by Muhammad Abdul Bari
Muhammad Abdul Bari asks why so much social and political turmoil is taking place in South Asia.
Is the historic Indian subcontinent, that was once a cradle of civilisation, facing another disaster along the lines of Indian Partition in 1947 or Bangladesh’s bloody birth in 1971? So much disturbing news is coming from the region that many here – who can trace their roots back to that part of the world – are feeling very perturbed. And there are potential ramifications for us all.
South Asia is the home to about a quarter of humanity. It occupies a strategic geopolitical location. Yet from Pakistan to Burma, Bangladesh to Sri Lanka, it is – in parts – succumbing to chaos.
In the west of the region, Pakistan is the world’s second largest Muslim country, marred for over a decade by sectarian violence. Its central government is weak and violent religious extremists butcher the minority Shia population, as well as launch attacks on Christians. With its apparent complicity in US drone attacks, which has killed hundreds of its own people (with a remarkably low success rate against genuine terrorists), the Pakistani government has miserably failed to protect its own citizens.
In the east lies Bangladesh. It is the world’s third largest Muslim country and so far recognised as one of the ‘moderates’ in the world. However, it too is rapidly losing its way. Its post-liberation trauma ended with a two-party, family-owned democracy in the early 1990s, following earlier military rule. The ruling party, the Awami League, had a two-third parliamentary majority in the last election. Instead of using this for nation building it decided to punish its one-time political ally, the Jamaat-e-Islami, for alleged war crimes of some of its leaders in the 1971 independence struggle. The Awami League did not raise this war crimes issue when previously in power (1992-95 and 1996-2001). This time it bulldozed a unilateral decision through Parliament to selectively punish Jamaat leaders.
Since then, the respected International Crisis Group painted a very bleak picture of the country in its June 2012 report “Bangladesh: Back to the future“. Bangladesh is now going through a traumatic phase: the judiciary is known to be taking orders from the Government; ruling party cadres are mobbing the streets of major cities; politicised secular civil society is hiding behind recent Shabag protests and demanding death sentences for alleged war criminals from the public square; and the opposition Islamic party is not allowed to organise demonstrations. Meanwhile thegovernment has signalled that it will ban the Islamic party and many institutions run by it. The situation has become toxic and the country could, literally, implode with these tensions.
Even further east, in Myanmar (Burma), some Buddhist monks have resorted to startling violence against Rohingya Muslims in the south-west Rakhine region. This hate-mongering of Buddhist religious leaders, calling Rohingya ‘vipers in our laps’, isa far cry from the Buddhist precept of avoiding harm to living creatures. The world community has now come to call the Rohingya people “one of the world’s most persecuted minority groups.” Hundreds of thousands of Rohingya Muslims are now internally displaced in a land where they had been living for hundreds of years; nearly one million are now treated as stateless by the Myanmar government. The irony is the Nobel Laureate and one-time political prisoner in Myanmar, Suu Kyi, has remainedcuriously silent on one of the most urgent humanitarian issues facing Burma.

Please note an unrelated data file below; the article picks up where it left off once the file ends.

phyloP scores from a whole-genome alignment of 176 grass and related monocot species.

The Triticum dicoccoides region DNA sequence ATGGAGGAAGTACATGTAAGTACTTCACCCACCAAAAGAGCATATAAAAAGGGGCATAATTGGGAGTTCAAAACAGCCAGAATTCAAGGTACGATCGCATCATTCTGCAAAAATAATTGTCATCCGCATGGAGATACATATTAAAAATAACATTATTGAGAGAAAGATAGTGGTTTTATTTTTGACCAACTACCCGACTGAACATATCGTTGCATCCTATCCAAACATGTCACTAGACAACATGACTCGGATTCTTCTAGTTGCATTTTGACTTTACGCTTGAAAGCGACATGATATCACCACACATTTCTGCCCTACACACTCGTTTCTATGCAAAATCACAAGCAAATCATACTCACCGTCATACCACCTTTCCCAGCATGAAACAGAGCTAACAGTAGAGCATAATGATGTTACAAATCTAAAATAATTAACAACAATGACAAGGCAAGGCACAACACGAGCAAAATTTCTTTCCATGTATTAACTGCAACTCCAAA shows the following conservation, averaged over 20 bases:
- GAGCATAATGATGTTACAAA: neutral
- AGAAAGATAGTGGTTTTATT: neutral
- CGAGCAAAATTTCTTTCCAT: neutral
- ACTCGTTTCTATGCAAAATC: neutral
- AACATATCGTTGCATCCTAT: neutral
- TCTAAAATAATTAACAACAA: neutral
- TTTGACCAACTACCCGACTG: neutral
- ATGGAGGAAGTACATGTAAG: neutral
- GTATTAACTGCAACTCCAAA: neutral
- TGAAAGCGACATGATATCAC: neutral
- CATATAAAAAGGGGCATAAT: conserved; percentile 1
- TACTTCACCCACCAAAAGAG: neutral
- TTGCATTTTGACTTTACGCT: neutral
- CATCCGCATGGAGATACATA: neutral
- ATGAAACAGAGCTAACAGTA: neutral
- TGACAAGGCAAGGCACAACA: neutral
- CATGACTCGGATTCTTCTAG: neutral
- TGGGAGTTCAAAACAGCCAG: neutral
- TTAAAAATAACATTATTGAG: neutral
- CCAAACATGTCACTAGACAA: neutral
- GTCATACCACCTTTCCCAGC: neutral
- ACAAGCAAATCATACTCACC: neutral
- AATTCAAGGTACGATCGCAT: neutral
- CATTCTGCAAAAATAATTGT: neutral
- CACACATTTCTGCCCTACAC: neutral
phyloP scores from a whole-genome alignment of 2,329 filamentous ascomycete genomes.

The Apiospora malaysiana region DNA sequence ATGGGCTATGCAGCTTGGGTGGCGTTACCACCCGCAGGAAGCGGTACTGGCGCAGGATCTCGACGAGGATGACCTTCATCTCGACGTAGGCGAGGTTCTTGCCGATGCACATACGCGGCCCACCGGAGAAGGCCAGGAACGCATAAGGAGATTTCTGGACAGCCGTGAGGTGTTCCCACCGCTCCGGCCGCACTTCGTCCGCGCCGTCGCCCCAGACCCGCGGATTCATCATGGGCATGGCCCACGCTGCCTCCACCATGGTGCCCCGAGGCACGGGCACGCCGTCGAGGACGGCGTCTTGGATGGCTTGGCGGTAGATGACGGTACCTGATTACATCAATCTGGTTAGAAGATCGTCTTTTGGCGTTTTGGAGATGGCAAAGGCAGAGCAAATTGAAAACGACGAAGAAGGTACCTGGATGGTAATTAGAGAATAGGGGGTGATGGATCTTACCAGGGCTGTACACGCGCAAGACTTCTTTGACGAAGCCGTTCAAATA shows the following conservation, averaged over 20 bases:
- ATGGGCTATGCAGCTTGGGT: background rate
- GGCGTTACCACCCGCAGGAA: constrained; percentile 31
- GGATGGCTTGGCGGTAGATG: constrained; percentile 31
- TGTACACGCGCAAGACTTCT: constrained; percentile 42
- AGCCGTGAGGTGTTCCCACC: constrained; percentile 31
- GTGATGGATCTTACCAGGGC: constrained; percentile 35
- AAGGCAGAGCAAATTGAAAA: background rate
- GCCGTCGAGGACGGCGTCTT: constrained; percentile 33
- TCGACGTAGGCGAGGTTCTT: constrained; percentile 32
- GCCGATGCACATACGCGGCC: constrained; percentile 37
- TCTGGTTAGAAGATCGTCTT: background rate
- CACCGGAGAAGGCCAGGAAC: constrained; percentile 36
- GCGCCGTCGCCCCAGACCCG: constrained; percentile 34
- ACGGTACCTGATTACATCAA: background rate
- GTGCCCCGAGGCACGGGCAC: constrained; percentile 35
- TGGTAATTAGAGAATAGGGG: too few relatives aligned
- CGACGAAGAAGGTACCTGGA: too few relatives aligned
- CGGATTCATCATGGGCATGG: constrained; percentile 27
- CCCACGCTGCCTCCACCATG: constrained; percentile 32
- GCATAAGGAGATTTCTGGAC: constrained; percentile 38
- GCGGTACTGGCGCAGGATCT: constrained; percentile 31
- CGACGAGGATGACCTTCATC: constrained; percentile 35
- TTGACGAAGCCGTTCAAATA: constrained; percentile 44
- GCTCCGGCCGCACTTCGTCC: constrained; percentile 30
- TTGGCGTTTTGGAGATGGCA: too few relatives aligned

In the south, in Sri Lanka, 26 years of civil war have brought into focus the human rights violations from both the Sinhalese-led central government and the separatist ‘Liberation Tigers of Tamil Eelam’. The dangerous after-effects of this war (which the Tigers lost) has seen sections of the Sinhalese majority turning against minority religious groups. The recent call for halal boycott by a hardline vigilante Sinhalese Buddhist group is unheard of; Muslims constitute about one tenth of its population and have had historic good relations with the Sinhalese majority. There is shock at the recent turn of events.
In the middle, the giant India is holding its democracy together with enviable persistence, though there have been occasional violent outbursts by Hindu extremists against minority communities such as Dalits, Sikhs and Muslims. In recent decades orchestrated atrocities have tainted Indian democracy: the killings of thousands of Sikhs in retaliation to the assassination of Prime Minister Indira Gandhi in 1984 by her Sikh bodyguard; the demolition of the historic Babri mosque brick-by-brick in 1992 under the right-wing central government and ensuing inter-communal riots that resulted in at least 1,500 deaths; another spate of killings of Muslims in 2002 in Guajarat under a state government that failed to protect its minority citizens.
What’s the State for?
Millions of people in this region are living, literally, a sub-human life. If political leaders fail to address socio-economic challenges South Asia will fail to rise above its current impasse.
There is a common thread here: the role of politics and civil society on the one hand and the influence of religion and place of secularism on the other. Three major world religions – Hinduism, Buddhism and Islam – are faced with major social challenges in this region.
Constructive political engagement and religious dialogue will be essential to strengthen civil society and protect these countries from the spectre of communal violence and political despotism. Otherwise high-level corruption and chauvinism, plus playing politics for short-term gain, will be fatal to the developing countries of South Asia and their once-burgeoning democracies.
Dr Muhammad Abdul Bari is an educationalist, writer and freelance parenting consultant (www.amanaparenting.com). Follow him on Twitter: @MAbdulBari